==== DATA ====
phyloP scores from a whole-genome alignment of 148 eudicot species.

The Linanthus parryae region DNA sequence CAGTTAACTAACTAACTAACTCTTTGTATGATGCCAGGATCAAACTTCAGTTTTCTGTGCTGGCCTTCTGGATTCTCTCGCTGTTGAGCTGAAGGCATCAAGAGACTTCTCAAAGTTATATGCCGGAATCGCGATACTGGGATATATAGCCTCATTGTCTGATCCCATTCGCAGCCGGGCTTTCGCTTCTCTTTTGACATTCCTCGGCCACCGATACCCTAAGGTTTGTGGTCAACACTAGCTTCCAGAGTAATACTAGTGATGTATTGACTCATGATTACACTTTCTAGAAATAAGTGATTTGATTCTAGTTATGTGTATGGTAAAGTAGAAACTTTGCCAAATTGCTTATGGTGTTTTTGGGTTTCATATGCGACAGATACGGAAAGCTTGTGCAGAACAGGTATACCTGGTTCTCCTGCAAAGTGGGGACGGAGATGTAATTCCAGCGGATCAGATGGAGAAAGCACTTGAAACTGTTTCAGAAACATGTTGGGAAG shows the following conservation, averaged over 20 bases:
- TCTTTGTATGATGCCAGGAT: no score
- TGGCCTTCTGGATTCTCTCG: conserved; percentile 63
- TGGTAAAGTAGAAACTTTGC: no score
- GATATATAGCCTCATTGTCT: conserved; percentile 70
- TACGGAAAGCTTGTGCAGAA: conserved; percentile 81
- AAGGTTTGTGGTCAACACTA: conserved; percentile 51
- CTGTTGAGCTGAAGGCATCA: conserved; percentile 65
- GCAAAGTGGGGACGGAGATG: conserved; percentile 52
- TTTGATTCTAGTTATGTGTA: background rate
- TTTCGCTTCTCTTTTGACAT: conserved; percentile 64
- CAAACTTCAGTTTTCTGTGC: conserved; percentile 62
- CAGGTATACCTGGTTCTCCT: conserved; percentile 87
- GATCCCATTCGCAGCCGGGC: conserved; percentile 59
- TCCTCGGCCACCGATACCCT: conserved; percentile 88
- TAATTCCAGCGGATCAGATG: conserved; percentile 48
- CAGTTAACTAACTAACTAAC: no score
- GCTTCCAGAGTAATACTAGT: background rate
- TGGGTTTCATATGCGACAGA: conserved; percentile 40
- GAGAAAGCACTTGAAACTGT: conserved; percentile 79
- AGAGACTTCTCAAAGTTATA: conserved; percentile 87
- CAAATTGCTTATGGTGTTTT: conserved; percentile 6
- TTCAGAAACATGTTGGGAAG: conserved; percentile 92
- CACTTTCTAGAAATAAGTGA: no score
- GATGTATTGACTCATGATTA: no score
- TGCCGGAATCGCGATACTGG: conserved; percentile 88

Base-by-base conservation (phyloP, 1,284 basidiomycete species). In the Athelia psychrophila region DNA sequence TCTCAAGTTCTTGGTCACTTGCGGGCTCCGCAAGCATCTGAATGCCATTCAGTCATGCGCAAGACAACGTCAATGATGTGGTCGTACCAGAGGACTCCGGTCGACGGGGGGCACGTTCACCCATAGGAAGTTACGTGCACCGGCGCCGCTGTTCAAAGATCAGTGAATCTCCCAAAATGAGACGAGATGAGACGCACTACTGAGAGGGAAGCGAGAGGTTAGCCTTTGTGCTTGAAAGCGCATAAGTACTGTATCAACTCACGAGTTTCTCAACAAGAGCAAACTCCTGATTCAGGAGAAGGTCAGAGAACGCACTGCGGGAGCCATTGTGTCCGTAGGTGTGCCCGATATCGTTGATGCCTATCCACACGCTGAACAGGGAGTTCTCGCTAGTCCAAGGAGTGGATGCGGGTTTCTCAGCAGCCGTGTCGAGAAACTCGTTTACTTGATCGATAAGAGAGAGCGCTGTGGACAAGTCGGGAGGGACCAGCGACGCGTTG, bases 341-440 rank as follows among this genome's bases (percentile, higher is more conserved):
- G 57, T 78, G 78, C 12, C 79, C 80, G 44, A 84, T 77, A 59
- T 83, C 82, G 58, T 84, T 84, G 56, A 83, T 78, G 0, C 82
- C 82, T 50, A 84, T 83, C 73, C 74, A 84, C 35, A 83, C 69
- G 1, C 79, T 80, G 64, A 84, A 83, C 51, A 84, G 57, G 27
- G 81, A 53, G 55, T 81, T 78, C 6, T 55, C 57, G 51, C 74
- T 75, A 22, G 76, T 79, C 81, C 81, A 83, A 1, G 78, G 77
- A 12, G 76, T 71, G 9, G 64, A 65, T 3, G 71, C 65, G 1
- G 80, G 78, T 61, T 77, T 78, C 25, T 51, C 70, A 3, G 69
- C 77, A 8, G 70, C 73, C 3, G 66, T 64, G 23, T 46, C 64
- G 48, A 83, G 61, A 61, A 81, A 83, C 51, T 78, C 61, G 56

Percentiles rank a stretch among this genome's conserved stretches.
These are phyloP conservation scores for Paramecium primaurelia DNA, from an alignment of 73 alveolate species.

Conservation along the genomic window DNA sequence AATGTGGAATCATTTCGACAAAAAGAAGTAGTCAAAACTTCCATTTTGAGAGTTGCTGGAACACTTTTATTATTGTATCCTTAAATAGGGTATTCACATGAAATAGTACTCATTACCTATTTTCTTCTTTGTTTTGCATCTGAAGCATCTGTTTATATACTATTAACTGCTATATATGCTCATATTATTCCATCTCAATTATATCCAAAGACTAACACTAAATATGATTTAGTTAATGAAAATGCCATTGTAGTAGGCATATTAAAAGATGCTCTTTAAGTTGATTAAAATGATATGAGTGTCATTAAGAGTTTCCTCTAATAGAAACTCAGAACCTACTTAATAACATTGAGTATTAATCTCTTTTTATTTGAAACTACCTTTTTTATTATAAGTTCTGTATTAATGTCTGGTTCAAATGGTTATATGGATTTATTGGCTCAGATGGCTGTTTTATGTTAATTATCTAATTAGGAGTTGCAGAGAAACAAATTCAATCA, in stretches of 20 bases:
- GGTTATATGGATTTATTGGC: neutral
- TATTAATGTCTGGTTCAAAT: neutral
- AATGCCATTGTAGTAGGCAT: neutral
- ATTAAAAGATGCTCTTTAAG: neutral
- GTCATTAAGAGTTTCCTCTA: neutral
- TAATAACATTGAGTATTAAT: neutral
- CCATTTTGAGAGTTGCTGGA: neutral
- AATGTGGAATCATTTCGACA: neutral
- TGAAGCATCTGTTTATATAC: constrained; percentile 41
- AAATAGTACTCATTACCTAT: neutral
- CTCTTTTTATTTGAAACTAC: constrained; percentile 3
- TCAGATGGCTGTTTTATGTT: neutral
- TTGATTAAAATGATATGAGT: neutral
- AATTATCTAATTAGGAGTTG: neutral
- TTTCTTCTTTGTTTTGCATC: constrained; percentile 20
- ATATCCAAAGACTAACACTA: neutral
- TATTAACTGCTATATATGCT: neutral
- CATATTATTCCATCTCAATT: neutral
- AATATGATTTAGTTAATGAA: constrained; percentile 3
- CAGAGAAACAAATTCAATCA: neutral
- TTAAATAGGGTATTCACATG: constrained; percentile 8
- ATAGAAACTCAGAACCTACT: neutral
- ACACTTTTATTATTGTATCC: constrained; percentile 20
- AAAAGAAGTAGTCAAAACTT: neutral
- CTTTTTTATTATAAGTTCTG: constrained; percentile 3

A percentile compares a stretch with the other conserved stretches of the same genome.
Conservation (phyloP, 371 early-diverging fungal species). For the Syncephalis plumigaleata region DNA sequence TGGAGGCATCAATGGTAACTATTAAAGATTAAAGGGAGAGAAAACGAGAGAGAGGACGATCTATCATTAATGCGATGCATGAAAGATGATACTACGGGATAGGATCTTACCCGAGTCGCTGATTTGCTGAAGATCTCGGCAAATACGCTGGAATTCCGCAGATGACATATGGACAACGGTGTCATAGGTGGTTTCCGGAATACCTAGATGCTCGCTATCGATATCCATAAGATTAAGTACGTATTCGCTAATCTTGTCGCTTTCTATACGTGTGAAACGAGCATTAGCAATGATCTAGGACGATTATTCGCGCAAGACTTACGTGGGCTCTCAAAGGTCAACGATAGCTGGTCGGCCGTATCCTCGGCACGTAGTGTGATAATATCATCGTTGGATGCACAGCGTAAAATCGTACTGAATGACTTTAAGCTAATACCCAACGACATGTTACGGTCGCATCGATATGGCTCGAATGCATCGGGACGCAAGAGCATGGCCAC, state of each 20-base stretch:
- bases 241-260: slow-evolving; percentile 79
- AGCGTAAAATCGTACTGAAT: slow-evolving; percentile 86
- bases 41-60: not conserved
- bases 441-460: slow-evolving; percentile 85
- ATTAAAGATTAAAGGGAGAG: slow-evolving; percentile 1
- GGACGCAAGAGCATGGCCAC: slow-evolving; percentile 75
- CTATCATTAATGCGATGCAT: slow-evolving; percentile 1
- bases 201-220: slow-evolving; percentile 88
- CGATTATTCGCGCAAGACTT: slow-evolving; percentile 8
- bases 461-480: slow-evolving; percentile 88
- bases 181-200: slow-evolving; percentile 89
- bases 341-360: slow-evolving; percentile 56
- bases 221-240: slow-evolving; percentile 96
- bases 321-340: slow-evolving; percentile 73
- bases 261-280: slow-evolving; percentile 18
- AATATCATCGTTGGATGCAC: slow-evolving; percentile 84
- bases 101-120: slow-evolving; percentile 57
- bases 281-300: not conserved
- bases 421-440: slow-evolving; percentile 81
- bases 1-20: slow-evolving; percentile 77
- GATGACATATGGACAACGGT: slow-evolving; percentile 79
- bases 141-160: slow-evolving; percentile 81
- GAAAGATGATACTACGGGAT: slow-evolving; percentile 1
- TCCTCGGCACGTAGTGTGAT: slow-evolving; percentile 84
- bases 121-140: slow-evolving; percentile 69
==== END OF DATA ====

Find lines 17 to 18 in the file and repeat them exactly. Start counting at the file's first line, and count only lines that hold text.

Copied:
- TAATTCCAGCGGATCAGATG: conserved; percentile 48
- CAGTTAACTAACTAACTAAC: no score